Ways of Seeing
Reflectionon John Berger’s Waysof Seeing
According to Berger`s argument, why might one generalize that "men act and women appear"? How is this similar to the idea that women constantly survey themselves?
JohnBerger’s Waysof Seeingpresents an analysis of the cultural representation of men and womenand presents the impact of this representation on their behavior andtheir self and mutual opinion. Berger expresses the idea that theportrayals of men and women in arts attract different perceptions ina variety of ways with men having the upper hand in examining women,while women examine themselves. He summarizes this notion using thephrase “Men act and women appear.”
Thisphrase insinuates the idea that men study the character and behaviorof women before they relate to them because these aspects of theirpersonality have a direct impact on the nature of the relationshipbetween them. Therefore, the appearance and actions of women act theindicators of the manner in which they like to be treated. Bergerwants to show that men just act, but women act to shed light on theway she would like to be observed and treated. This enriches Berger`stheme that there are numerous ways of perceiving men and women.
Why are the repercussions of the "Fall" of Adam and Eve, which Berger sees as implicit in much European painting (and in culture generally), problematic for women?
Bergerpresents an analysis of nude depictions of a woman in the artistictraditions of the Europeans. The first depiction entails the fall ofAdam and Eve from the story of the Garden of Eden. He observes thatthe nakedness portrayed in the story was the outcome of the differentways in which man and woman perceived each other after eating theforbidden fruit. He further notes that this was the beginning of thesubservience of the woman to man`s rule. Artistic representationspoint to the initial moment of shame between Adam and Even when theycovered themselves with leaves. This shame serves as a third observerin the gaze on the woman. This embarrassment still lives on, and itis propagated through secular art, which re-ignites the woman’sawareness that she is being observed. The fall of Adam and Eve asrepresented by Berger is associated with the vanity of women in themodern society. This is because artists paint naked women to pleasethe society. This same society levels criticism on women for enjoyingtheir appearance in front of a mirror.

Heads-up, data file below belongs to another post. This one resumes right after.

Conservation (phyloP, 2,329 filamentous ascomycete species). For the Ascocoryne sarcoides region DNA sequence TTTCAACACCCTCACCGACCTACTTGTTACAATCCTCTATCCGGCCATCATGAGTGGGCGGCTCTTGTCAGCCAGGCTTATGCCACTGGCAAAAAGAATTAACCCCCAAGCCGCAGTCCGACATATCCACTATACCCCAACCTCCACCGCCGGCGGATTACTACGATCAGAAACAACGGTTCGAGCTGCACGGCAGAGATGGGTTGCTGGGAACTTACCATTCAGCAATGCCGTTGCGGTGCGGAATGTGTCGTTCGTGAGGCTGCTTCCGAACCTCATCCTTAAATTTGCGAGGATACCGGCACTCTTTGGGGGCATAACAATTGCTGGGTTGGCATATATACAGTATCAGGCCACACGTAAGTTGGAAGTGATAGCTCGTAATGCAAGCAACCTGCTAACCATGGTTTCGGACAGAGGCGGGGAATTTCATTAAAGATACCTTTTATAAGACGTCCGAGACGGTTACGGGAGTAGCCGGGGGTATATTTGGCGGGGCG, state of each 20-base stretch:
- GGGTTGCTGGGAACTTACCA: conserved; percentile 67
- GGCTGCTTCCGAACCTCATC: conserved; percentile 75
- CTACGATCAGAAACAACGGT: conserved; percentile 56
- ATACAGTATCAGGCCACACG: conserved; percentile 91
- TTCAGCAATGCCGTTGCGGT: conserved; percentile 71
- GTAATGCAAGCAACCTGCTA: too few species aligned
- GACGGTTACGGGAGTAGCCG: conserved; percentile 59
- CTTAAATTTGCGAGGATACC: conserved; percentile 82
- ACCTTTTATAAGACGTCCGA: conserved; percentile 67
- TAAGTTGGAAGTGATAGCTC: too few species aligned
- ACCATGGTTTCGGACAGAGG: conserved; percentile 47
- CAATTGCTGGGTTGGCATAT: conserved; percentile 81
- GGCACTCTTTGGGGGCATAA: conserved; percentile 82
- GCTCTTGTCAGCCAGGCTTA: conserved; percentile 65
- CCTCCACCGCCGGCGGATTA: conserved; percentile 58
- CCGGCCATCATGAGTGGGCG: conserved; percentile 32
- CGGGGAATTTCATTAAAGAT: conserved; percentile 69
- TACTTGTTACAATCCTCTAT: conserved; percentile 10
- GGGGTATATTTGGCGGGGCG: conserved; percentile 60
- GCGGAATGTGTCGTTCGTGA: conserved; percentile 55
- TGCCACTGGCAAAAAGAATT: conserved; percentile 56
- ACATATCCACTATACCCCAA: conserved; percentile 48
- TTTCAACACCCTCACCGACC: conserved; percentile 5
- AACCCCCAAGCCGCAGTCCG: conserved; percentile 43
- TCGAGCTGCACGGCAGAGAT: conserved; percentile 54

Therefore,the fall of Adam and Eve enhanced women`s awareness of their nudityand resulted in shame because of the exposure to their viewers.Therefore, this has created numerous problems for women who believethat they are treated as objects of speculation and are aware thatthey are being observed.
What is the distinction Berger makes between "naked" and "nude"?
Bergerdistinguishes between ‘naked` and ‘nude` from a Europeantradition perspective. He notes that nakedness is the state ofwearing no cloth, while nudity is the artistic representation ofnakedness. Therefore, by being naked, entails being oneself withoutcloths on. However, nude is an artistic sense that indicates the wordis applied to refer to the representation of nakedness forobservation.
Why do nudes in general, as Berger implies, have "nothing to do" with a women`s sexuality?
Bergerimplies that nudity has nothing to do with the sexuality of women.This is because artistic representations of nudity appeal to theviewers’ sexuality, not the sexuality of the women portrayed. Theartists who produce such works aim at pleasing the male viewers whouse the nude representations for pleasure. Therefore, nudity in artdoes not concern the sexuality of the woman.
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